The Renin-Angiotensin-Aldosterone System:
- Kidneys say we have a perfusion issue first and renin is secreted.
- Renin helps angiotensinogen to form angiotensin I (which is relatively weak and has little action)
- This is then acted on by ACE which converts angiotensin I into its most active form, angiotensin II
- Angiotensin II is the power house and causes vasoconstriction; increases BP.
- Lastly, angiotensin II causes the adrenal glands to secrete aldosterone, which helps the kidneys reabsorb water and sodium preventing them from being excreted in the urine; this allows blood pressure and blood volume to increase due to returning the water and sodium to the blood.
ACE Inhibitors:
- Disrupt renin-angiotensin II pathway by reducing amount of ACE produced
- With less angiotensin II, less vasoconstriction and reduced peripheral resistance, less aldosterone production, and greater excretion of water and sodium in urine
- By locking angiotensin II receptors, blood pressure lowers
- Patients with hypertension often take ACE-inhibitor medications
- ACE inhibitors causes cough because it activates bradykinins which causes inflammation and a cough
Dehydration: Collaborative Care
- Fluid intake/retention does not meet body's fluid needs; results in fluid volume deficit
- Cardiovascular: increased heart rate, decreased blood and pulse pressure
- Respiratory: increased respiratory rate
- Skin: dry, itchy skin; poor skin turgor; asses color and moisture
- Neurologic: mental status delayed; confusion is common; you may also see low-grade fever, which causes even more fluid loss the higher the fever rises
- Renal: decreased urine output; urine is a dark amber and has a strong odor
Interventions for Dehydration:
• Management of dehydration aims to prevent injury, prevent further fluid losses, and increase fluid compartment volumes to normal ranges.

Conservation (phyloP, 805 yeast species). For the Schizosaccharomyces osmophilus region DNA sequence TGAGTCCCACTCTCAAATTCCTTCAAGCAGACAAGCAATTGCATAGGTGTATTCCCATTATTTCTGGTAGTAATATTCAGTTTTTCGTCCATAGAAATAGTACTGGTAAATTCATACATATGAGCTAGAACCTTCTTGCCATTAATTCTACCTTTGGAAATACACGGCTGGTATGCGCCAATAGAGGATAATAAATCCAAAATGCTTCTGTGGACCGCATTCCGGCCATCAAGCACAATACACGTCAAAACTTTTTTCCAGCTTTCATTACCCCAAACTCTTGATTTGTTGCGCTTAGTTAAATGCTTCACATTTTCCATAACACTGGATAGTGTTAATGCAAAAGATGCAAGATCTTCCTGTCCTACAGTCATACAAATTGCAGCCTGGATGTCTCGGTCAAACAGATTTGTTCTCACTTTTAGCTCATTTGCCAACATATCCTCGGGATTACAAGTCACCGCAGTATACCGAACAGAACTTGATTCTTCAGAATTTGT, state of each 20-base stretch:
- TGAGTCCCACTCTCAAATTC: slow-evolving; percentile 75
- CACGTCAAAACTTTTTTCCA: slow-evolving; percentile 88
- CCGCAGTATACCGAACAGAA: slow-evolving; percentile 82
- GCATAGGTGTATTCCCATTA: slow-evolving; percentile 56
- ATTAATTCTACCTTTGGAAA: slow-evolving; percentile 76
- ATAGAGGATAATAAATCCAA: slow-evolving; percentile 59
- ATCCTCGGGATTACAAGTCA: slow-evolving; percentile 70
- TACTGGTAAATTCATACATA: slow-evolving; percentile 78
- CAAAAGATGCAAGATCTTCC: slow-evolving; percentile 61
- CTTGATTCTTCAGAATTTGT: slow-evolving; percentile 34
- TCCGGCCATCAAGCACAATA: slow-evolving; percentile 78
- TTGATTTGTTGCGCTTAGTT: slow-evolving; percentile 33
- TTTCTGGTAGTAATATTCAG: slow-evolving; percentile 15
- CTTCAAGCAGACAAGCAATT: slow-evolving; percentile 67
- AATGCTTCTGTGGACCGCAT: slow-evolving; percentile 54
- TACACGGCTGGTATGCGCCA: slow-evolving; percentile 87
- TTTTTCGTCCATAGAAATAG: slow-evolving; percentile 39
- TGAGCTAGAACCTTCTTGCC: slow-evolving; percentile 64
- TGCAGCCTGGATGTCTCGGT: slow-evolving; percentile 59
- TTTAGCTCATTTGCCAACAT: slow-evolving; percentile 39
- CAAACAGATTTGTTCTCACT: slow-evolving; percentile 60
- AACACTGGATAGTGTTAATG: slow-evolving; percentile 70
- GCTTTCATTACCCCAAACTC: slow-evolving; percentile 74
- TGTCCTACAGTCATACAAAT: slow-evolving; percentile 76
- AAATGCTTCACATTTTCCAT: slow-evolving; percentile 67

• Main strategies include assuring patient safety, fluid replacement, and drug therapy.
• Ensure access to adequate fluids for patients who are unable to talk or who have limited mobility.
• Older adults are at high risk for dehydration because they have less total body water than younger adults. They also may take drugs such as diuretics, antihypertensives, and laxatives that increase fluid excretion.
Fluid Overload: Collaborative Care
- Overhydrated
- Cardiac: increased BP, bounding pulse, decreased pulse pressure, weight gain, JVD
- Respiratory: crackles from fluid in the lungs, increased rate, shallow respirations, SOB
Skin: Edema in the feet and ankles, skin pale and cool to touch
- Neuromuscular: altered LOC, headache, visual disturbances, skeletal muscle weakness, paresthesias
- GI changes: enlarged liver, increased motility (urine output)
Interventions for Fluid Overload:
• Interventions for patients with fluid overload ensure patient safety, restore normal fluid balance, provide supportive care until the imbalance is resolved, and prevent future fluid overload.
• Use a pump or controller to deliver intravenous fluids to patients with fluid overload.
Sodium Normal Levels: